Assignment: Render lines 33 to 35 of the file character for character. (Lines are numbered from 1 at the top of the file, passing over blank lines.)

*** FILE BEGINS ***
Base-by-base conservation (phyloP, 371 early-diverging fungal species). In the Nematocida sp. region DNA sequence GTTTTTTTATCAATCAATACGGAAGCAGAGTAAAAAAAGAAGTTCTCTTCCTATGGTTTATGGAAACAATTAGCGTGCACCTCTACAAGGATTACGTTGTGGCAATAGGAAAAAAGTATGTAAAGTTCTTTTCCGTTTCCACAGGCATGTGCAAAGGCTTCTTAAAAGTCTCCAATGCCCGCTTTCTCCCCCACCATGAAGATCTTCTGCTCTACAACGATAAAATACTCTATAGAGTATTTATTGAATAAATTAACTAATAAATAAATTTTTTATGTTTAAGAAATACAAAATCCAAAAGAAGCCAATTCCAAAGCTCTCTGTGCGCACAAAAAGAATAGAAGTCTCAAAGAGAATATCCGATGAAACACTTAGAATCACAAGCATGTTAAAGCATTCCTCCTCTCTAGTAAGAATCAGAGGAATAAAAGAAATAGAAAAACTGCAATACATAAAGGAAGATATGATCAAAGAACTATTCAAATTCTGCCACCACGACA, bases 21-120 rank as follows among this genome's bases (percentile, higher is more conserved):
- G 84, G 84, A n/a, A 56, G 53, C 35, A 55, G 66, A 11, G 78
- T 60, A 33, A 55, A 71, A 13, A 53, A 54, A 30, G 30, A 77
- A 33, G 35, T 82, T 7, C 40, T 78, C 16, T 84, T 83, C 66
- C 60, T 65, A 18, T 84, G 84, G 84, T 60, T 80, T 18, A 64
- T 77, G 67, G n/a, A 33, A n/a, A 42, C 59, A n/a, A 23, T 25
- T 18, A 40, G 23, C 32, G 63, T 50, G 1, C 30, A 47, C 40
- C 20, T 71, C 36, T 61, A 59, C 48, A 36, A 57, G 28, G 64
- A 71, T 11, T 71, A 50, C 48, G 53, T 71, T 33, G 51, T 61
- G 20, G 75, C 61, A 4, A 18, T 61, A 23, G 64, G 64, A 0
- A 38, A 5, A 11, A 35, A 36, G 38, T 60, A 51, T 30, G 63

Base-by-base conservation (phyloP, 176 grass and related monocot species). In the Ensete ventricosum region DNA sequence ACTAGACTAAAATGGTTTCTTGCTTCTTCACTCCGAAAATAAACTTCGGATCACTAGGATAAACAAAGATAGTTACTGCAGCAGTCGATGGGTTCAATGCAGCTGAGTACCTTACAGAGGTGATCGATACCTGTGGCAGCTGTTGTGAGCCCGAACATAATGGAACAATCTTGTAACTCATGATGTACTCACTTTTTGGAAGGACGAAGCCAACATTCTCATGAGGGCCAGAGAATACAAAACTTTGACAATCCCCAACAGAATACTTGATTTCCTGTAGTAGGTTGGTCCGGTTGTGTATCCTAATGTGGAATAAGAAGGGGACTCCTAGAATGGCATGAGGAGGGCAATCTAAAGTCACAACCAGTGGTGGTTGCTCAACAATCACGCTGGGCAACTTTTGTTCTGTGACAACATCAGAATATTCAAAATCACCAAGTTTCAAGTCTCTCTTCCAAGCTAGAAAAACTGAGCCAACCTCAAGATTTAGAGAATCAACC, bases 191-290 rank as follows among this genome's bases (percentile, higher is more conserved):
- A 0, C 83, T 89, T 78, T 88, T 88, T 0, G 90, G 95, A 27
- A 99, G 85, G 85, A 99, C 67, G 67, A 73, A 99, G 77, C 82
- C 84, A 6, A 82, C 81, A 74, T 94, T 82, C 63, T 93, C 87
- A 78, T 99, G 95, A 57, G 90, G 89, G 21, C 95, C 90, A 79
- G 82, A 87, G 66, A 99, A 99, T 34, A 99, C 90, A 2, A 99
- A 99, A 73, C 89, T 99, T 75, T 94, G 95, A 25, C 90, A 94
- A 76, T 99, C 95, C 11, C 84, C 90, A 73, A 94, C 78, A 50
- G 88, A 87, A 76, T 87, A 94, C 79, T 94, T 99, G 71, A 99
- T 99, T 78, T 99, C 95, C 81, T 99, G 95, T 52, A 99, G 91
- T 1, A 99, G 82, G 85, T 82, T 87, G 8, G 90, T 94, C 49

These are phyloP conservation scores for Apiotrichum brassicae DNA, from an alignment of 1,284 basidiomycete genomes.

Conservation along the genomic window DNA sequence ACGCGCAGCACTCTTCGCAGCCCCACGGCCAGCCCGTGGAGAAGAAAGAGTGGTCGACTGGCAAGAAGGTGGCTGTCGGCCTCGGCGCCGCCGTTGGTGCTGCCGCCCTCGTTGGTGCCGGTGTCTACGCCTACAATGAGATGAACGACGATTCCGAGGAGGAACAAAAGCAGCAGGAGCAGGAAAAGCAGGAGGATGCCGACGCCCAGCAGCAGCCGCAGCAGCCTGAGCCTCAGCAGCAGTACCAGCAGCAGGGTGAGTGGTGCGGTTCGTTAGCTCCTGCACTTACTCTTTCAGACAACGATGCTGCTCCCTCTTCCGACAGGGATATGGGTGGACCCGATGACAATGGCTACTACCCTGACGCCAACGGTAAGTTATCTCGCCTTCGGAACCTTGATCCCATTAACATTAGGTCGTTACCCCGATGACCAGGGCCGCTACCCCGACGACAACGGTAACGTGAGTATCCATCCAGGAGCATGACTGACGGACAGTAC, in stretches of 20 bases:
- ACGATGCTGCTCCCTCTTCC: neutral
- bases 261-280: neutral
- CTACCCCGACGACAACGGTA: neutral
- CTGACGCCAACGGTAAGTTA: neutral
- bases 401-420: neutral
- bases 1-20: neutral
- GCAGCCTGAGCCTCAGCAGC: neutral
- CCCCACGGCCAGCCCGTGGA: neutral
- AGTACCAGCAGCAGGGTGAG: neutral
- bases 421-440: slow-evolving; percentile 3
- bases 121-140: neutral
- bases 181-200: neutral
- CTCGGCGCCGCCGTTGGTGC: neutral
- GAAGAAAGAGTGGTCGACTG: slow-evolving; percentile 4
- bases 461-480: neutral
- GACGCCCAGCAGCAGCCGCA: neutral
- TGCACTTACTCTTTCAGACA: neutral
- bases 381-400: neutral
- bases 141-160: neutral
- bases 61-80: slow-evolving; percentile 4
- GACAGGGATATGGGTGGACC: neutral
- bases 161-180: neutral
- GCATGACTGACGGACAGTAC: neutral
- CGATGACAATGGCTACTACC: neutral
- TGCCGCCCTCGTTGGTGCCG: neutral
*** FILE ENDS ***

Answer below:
- AGTACCAGCAGCAGGGTGAG: neutral
- bases 421-440: slow-evolving; percentile 3
- bases 121-140: neutral